by Paul Brown
'David was ever amazed that God should choose to deal with him in grace and bring him to a knowledge of sins forgiven and into a relationship with his Son. He marvelled at God's love to him. The apostle Paul says that the love of Christ constrained him. This was David's experience. His soul's desire in life was to serve Christ and be obedient to him.' In this way Mark Stocker, the present pastor of Spring Road Evangelical Church, began to speak of 'David's Christian Witness' at the Service of Praise and Thanksgiving. It was the right place to begin. David had experienced the love of Christ in a particularly deep and vivid way and it coloured the whole of his life and ministry.
He became a Christian during his National Service. He took a history degree at Oxford, and married Frances Smith while he was there. Feeling called to the ministry he spent a year in private study before beginning his pastorate at Spring Road Evangelical Church in 1955. The church building had been rebuilt after the war with 'bomb money' and the membership was small. He ministered for 37 years before retiring through ill health, though continuing to attend the church as much as he could.
On the Lord's Day, July 4th, 2004, the preacher was Rev Harry Waite. At about 4 pm David spoke briefly to him, went upstairs and passed quickly and peacefully into the presence of his Saviour and Lord. He was 74 years old. The church was filled to capacity for the Service of Praise on July 16th. Fittingly it was conducted by Harry Waite, in a dignified, gracious manner. In his address Mark also pointed out how it was David's experience of Christ that gave authority and power to his preaching. Again it was that experience which caused him to long for the return of Christ. Having tasted the love of Christ he longed to be with him in heaven.
David's eldest son, Andrew, until recently the principal of Toronto Baptist Seminary, spoke of David's godly example to family and friends. He spoke of his sense of fun, his generosity and the sense of security that he gave to Andrew. He spoke of David's love for Frances and the impact that made upon him. David depended on God at all times; he prayed about everything, he was sensitive to God's guiding and knew God as One who is kind, gentle and loving. He was an innovator; the message must not be changed at all, but we must use every legitimate method that we can. Mark had already spoken of David's faithfulness as a pastor, and Andrew spoke of his fearlessness. Even at great cost to himself, he operated totally by principle. I would add that the wear and tear of pastoral ministry took a considerable toll on his nervous energy. The portraits painted by Mark and Andrew were ones I recognised immediately.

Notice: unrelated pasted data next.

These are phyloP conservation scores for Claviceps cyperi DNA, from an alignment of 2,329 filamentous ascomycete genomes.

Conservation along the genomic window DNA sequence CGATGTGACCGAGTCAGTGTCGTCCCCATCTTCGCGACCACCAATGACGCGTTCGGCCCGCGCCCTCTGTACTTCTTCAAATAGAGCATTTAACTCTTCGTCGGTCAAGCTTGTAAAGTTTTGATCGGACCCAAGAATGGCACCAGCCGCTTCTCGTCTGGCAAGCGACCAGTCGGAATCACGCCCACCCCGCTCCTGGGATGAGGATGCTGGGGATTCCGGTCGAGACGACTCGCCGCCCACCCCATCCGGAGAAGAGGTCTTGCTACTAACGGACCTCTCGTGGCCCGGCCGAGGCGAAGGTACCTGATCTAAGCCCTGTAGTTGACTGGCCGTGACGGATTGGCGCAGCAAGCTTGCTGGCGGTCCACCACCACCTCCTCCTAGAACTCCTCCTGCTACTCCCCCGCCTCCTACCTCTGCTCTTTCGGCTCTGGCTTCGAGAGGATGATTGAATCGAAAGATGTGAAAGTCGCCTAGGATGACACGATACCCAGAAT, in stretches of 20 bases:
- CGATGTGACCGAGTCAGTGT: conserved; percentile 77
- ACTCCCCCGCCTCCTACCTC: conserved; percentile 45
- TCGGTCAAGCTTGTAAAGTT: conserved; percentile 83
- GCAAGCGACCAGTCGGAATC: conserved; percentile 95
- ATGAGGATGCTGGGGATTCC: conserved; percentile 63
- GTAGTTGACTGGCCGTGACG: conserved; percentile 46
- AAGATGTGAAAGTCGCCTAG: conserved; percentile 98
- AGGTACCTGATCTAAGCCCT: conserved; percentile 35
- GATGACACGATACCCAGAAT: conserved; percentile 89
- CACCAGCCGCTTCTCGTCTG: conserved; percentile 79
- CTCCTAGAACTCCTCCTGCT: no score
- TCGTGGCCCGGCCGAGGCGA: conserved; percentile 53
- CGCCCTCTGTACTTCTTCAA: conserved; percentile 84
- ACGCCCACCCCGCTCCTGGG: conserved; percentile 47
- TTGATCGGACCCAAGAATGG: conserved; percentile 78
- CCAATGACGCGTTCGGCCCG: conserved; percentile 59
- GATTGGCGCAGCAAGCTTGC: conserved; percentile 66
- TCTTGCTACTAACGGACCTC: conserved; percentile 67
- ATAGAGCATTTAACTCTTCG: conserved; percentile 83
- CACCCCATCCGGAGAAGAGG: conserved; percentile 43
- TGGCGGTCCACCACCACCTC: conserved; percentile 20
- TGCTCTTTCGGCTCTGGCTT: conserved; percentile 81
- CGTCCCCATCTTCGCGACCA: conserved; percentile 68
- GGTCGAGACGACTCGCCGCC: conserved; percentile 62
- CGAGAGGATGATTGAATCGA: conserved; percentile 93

There was a great naturalness and humanity about David's Christianity. He loved sport - and was very competitive - but everything fitted seamlessly in with his faith. He spoke easily to young people after a game of shinty, witnessing to the Lord, or to his opponent, after a game of squash. His family life was exemplary. He was associated early on with the revival of the doctrines of grace after the war. He was secretary of the Puritan Conference for some years. Under his ministry, Spring Road was moulded and fashioned by those truths. His first concern was the church, its spiritual growth, health and fellowship. Other aspects of his ministry - his books, tracts, conference ministry and lectures - were ancillary to that. His books on Isaac Watts and the Mayflower Pilgrims were an extension of his ministry, taking advantage of local opportunities to introduce the people of Southampton to their Christian heritage.
He leaves behind his wife, Frances, a true partner in the Lord and tower of strength to him, four children and nine grandchildren. Those who wish to know more and understand David better can look at www.loveintruth.com/dgf.
The website lists the books that he published, including notable works on Isaac Watts, John Wycliffe and Lord Radstock. He also wrote seminal articles for Evangelical Times, The Banner of Truth and Reformation Today.
David was deeply interested in nonconformist church history. His interest was not that of an antiquarian, but of one profoundly concerned that the glorious gospel of Christ be applied at the local church level.
He was convinced that the early nonconformists in England had, in doing this, left an example to us today, as well as prepared the ground for the eighteenth century Great Awakening.
He had a shed at the end of the garden of his first house where he studied and prayed. My abiding memory of him is joining with him there while he led both of us into the presence of God in prayer. It was an experience I still cherish after more than 40 years.
Paul E. Brown (assistant pastor, Spring Road Evangelical Church, 1961-66. With thanks to Mark Stocker, Andrew and Stephen Fountain for permission to draw on their material.)